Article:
I think Rollin was aware of his formula. Despite the typically fast-and-loose story, he packs the film full of gorgeous images. The opening is long and almost dialogue free, as the two servants walk up a spiral staircase, bathed in red light. The opening credits play over fog billowing over a tombstone. The castle is decorated with bizarre statues, skulls, bones, and burnt-wood sculpted into human features. The vampire woman first appears nudged into a grandfather clock. Later, she shows up again, leaping out from behind red curtains. Color is hyper-stylized, as there are several late night walks into an orange and purple shaded cemetery. Rollin continues to dress his actresses in see-through shawls and it goes without saying that the nudity is abundant and often unexplained. The lesbian maids (Did I mention they are lesbians?) lunge around the castle in the nude and use an unorthodox method to wake the husband.

Pretty pictures only do so much to make up for the maudlin pace. What does make up for that is hilarity. The musical score is composed of waa-waa-ing funky guitar riffs. The movie establishes it’s goofy streak early when the female vampire rises from her grave, the stone moving in stop-motion and punctuated by animal screams. Upon hearing there’s a library in the castle, the groom flocks to the room and is attack by psychic books. The obsessed (human) lover of the uncles is murdered with a bra fitted with metal spikes. Oh shit, I haven’t mentioned the crazy uncles. Dressed like fops, they ramble on about paganism, Christianity, goddess worship, while the camera spins around, as confused as the characters. The acting is more stilted then usual.

Yeah, it’s pacing falters by the end and there’s plenty of vampires musing about what a wretched, unlovable species they are. The ending does feature an ironic take-down of the film’s antagonist and that weird ass beach appears again. The film wasn’t released in the US until the late seventies, with the new title “Strange Things Happen at Night.” I actually prefer that title since it’s far more evocative and also an accurate description of what’s to come. This is my favorite of the director’s films since “The Nude Vampire.” [7/10]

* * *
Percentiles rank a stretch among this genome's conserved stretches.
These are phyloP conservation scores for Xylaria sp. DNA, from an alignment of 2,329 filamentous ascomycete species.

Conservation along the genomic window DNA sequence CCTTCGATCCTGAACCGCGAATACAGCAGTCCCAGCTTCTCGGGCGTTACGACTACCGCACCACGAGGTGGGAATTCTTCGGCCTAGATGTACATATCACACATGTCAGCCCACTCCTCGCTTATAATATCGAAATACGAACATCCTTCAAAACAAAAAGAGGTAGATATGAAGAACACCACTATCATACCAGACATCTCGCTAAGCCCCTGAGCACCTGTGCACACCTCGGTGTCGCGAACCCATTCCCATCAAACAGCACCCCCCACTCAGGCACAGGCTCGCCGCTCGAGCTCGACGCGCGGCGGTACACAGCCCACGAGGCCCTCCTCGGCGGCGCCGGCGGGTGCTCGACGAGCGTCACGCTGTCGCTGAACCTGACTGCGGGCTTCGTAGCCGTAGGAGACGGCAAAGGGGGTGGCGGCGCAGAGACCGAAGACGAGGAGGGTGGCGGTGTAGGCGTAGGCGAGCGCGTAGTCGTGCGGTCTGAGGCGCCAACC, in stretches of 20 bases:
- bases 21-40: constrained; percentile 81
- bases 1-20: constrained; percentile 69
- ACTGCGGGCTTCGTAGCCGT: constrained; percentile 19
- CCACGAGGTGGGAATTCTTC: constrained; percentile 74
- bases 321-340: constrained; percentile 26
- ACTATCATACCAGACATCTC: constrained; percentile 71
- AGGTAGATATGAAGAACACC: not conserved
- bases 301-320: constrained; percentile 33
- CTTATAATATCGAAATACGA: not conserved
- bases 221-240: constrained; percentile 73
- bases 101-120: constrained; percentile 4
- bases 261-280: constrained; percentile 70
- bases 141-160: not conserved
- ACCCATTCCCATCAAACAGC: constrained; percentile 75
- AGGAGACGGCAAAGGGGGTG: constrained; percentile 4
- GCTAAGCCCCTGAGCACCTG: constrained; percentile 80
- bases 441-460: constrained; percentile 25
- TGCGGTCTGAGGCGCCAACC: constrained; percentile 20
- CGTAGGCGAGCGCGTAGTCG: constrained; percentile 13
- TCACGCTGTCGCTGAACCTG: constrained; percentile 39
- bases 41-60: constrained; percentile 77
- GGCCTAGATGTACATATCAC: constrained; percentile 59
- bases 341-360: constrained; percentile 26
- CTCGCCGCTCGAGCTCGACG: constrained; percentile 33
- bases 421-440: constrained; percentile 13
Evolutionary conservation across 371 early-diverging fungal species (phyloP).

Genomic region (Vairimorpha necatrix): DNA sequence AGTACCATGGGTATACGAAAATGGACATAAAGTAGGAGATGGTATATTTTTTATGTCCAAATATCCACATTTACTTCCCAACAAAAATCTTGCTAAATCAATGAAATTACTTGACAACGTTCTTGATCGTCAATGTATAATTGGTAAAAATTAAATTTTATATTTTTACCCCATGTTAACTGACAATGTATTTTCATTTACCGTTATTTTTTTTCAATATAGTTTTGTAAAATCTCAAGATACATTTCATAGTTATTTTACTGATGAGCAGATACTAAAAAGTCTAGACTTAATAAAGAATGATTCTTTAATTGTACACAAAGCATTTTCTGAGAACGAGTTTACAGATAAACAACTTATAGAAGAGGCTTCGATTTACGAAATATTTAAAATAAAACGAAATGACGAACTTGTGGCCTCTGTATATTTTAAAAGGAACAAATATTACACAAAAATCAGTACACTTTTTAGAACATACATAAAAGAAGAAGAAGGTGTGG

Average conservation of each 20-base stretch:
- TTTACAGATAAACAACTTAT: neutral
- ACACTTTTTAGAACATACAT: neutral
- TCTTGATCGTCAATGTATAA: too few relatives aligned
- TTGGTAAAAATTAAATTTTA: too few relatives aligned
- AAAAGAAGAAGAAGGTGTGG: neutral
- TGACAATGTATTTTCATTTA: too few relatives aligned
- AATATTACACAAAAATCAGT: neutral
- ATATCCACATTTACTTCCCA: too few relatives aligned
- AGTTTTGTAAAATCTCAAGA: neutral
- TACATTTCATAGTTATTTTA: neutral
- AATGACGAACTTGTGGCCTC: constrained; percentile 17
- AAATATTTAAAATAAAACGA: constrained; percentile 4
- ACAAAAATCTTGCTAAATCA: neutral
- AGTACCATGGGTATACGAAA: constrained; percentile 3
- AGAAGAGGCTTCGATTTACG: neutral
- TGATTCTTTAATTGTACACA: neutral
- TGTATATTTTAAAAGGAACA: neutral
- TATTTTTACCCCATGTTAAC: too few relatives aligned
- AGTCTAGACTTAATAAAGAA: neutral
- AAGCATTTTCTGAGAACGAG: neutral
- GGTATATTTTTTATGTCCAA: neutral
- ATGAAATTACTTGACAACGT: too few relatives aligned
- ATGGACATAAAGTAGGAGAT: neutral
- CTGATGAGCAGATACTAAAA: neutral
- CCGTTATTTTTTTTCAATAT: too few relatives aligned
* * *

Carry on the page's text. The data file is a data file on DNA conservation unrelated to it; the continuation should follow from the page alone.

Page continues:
High School of the Dead: 
“In the Dead of the Night”
Episode 6 dispenses with any pretenses and basically becomes softcore porn. The girls strip down and take a bath together, with lots of fondling and rubbing of each other. Few details are spared. Following that, Nurse Boobs and Boring Girl both throw themselves at the men, with the other girls lounging around in their underwear. Shockingly, the episode stops just short of anything more explicit. I was expecting a “Well, the world’s ending anyway, so why not?” (Surprisingly, the manga, an art much less restricted then anime, backs down too. Not that I was looking or anything.) Amazingly, the fanservice never feels icky, like the constant up skirts, strictly because it’s not forced into otherwise dramatic situations. After two days of zombie killing, it’s almost a natural move for the characters. When this isn’t the regular type of porn, its gun porn, as Fat Nerd drools over the detailed types of massive firearms that just happen to be in the apartment. 

The good-natured-ness of the episode is broken up by scenes of society decaying. Protesters picket the military, convinced the zombies have been engineered by the government and the whole situation is an excuse to stomp over the civilian’s personal rights. This is stupid but 100% realistic. If a zombie outbreak happened tomorrow, Alex Jones would immediately start screaming the exact same thing. Cops shoot protesters, shoot themselves, and crush fleets of zombies with bulldozers. In the episode’s best, non-nudity related moment, a yelling mother is bitten and killed by the recently resurrected body of her own child. Effective scenes like that keep me watching through all the stupidity, angsting, and gratuitous exploitation.

(In-between this show and the Jean Rollin movies, this is the sleaziest Halloween ever. I’m sorry.) [6.5/10]